But Bush, National Security Advisor Condoleezza Rice, and Vice-President Dick Cheney, banking that increased sanctions would eventually bring down the Kim regime, were not interested in negotiations.
Ignoring North Korea, however, did not sit well with Japan and South Korea. So the White House sent U.S. Assistant Secretary of State for East Asian and Pacific Affairs James Kelly to Pyongyang, where the North Koreans told him they were willing to give up nuclear weapons development in return for a non-aggression pact. Bush, however, dismissed the proposal as “blackmail” and refused to negotiate with the North Koreans unless they first agreed to give up the bomb, a posture disturbingly similar to the one currently being taken by the Obama administration.
But “the bomb” was the only chip the North Koreans had, and giving it up defied logic. Hadn’t NATO and the U.S. used the threat of nuclear weapons to checkmate a supposed Soviet invasion of Europe during the Cold War? Wasn’t that the rationale behind the Israeli bomb vis-à-vis the Arabs? Pakistan’s ace in the hole to keep the vastly superior Indian army at bay? Why would Pyongyang make such an agreement with a country that made no secret of its intention to destabilize the North Korean regime?
North Korea is not a nice place to live and work, but its reputation as a nuclear-armed loony bin is hardly accurate. Every attempt by the North Koreans to sign a non-aggression pact has been either rebuffed or come at a price—specifically giving up nuclear weapons—Pyongyang is unwilling to pay without such a pledge. The North is well aware of the fate of the “axis of evil”: Iraq was invaded and occupied, and Iran is suffocating under the weight of economic sanctions and facing a possible Israeli or U.S. attack. From North Korea’s point of view, the only thing that Iraq and Iran have in common is that neither of them developed nuclear weapons.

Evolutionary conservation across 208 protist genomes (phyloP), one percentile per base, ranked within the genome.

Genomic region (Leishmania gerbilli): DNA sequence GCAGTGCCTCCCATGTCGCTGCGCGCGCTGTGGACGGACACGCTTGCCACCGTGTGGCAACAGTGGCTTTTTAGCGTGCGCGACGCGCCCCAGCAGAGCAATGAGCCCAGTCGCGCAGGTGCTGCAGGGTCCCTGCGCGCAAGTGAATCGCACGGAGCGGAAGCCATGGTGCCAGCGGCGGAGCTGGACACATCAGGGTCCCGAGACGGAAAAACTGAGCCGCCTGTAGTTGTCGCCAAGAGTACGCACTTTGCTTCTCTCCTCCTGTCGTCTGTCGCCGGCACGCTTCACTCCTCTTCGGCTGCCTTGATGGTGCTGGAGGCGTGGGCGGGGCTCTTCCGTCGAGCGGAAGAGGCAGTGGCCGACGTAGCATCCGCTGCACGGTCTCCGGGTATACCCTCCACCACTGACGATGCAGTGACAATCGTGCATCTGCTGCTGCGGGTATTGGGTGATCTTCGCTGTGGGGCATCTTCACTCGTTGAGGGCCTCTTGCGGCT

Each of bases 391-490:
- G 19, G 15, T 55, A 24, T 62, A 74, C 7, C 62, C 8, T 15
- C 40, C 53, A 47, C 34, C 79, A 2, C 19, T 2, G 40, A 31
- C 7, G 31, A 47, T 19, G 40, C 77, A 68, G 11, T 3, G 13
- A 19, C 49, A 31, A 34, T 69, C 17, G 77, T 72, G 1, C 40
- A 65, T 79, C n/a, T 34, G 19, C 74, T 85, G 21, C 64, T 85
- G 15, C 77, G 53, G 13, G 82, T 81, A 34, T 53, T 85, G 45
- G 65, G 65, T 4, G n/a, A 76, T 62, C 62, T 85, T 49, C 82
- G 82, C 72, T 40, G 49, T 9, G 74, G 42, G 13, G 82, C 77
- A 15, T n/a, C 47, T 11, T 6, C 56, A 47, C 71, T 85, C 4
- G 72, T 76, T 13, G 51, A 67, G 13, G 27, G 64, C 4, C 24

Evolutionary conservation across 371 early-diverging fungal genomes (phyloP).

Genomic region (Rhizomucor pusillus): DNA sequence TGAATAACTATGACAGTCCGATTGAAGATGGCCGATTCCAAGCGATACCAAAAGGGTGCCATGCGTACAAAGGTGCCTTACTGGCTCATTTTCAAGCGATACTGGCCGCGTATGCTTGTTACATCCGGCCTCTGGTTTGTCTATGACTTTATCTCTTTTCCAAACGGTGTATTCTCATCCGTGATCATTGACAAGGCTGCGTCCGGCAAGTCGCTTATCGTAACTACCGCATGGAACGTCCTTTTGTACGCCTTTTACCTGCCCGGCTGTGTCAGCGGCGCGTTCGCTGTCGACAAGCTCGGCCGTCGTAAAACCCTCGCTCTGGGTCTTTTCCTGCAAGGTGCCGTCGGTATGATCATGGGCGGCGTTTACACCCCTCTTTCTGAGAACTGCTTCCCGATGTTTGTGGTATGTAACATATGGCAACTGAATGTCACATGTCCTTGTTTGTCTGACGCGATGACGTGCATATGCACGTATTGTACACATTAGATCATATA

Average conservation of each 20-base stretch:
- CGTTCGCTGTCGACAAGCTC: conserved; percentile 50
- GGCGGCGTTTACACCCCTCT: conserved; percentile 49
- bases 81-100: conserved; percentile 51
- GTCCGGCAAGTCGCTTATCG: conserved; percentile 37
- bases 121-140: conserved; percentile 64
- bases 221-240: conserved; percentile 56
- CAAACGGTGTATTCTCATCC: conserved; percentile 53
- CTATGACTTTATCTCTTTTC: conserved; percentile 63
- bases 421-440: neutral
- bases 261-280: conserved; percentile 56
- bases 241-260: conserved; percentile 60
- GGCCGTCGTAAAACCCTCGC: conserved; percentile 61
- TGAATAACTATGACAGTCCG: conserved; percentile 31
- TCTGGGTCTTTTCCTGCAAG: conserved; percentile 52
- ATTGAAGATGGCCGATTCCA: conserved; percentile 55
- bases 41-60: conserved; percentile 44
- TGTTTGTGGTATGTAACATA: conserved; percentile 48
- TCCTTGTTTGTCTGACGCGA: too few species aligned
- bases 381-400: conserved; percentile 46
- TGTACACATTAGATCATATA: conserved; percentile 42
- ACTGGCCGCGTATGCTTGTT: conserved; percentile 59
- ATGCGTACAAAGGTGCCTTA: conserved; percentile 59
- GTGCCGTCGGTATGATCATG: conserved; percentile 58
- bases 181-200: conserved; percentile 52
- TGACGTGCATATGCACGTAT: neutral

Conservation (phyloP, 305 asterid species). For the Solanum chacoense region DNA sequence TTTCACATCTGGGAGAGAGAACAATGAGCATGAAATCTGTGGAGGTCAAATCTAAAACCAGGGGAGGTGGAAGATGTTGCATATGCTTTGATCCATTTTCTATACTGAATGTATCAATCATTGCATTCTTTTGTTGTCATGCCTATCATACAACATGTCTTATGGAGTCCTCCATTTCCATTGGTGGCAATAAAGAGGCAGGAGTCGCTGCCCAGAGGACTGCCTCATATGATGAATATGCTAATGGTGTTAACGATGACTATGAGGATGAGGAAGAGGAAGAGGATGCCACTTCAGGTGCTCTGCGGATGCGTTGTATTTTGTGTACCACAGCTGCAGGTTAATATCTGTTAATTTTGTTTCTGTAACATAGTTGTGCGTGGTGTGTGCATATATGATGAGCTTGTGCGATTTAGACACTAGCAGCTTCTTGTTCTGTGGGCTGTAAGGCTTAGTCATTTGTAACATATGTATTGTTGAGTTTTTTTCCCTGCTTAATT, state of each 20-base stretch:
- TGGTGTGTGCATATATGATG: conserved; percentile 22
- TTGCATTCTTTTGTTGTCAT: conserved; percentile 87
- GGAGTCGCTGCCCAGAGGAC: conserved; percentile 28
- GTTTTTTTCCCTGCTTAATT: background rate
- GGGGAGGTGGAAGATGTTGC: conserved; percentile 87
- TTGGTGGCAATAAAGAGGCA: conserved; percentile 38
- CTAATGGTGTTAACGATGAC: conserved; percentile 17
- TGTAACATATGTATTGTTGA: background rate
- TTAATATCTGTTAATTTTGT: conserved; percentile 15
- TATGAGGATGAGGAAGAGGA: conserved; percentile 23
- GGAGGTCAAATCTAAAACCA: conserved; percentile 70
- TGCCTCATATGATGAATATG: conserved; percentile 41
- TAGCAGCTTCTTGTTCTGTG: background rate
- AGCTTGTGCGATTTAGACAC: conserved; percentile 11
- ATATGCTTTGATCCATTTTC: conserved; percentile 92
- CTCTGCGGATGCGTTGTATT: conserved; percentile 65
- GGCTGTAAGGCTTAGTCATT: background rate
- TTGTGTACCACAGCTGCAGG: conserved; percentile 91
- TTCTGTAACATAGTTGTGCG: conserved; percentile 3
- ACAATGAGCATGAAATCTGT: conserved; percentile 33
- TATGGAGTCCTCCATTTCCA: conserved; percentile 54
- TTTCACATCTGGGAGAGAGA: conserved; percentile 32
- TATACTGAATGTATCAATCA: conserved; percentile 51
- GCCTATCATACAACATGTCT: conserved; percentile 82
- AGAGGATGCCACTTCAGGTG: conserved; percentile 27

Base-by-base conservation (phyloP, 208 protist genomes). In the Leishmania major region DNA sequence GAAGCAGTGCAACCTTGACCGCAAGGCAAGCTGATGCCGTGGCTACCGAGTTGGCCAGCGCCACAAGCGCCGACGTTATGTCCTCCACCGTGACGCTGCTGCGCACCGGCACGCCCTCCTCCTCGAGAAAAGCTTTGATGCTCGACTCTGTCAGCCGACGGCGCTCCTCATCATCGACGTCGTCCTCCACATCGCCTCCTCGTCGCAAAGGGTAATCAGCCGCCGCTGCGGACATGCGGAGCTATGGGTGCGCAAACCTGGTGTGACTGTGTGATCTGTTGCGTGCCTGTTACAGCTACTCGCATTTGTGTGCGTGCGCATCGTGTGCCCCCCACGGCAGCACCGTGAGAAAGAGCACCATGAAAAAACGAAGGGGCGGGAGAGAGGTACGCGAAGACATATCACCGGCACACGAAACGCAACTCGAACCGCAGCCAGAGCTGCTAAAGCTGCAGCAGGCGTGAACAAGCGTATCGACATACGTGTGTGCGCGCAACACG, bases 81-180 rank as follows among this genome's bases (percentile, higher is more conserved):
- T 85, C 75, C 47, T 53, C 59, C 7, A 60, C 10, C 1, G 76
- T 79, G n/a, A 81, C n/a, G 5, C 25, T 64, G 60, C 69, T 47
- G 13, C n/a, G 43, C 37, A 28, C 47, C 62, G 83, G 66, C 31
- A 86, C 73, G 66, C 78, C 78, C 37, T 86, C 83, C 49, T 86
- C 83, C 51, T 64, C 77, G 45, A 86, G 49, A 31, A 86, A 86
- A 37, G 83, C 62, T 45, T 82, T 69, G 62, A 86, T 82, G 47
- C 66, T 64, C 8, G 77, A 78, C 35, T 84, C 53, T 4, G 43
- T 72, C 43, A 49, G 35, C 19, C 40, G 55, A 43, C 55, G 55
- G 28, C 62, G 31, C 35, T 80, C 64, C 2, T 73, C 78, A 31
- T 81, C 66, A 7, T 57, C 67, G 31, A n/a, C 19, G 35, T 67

Indeed, when the U.S. and NATO overthrew the Gadaffi regime in Libya, a North Korean Foreign Ministry official told the Korean Central News Agency that the war had taught “the international community a grave lesson: the truth that one should have the power to defend peace.” Libya had voluntarily given up nuclear weapons research, and the North Koreans were essentially saying, “We told you so.”
There are a number of dangers the current crisis poses. The most unlikely among them is a North Korean attack on the U.S. or South Korea, although an “incident” like the 2010 shelling of Yeonpyeong Island and the sinking of South Korean warship, the Cheonan, is not out of the question. Moreore likely is a missile test.
All of the parties—including China and Russia— know that North Korea is not a serious danger to the U.S. or its allies, Japan and South Korea. Which is why China is so unhappy with the U.S.’s response to Pyongyang’s bombast: deploying yet more anti-missile systems in the U.S. and Guam, systems that appear suspiciously like yet another dimension of Washington’s “Asia pivot” to beef up America’s military footprint in the region. Russia and China believe those ABM systems are aimed at them, not North Korea, which explains an April 15 accusation by the Chinese Defense Ministry that “hostile western forces” were using tensions to “contain and control our country’s development.”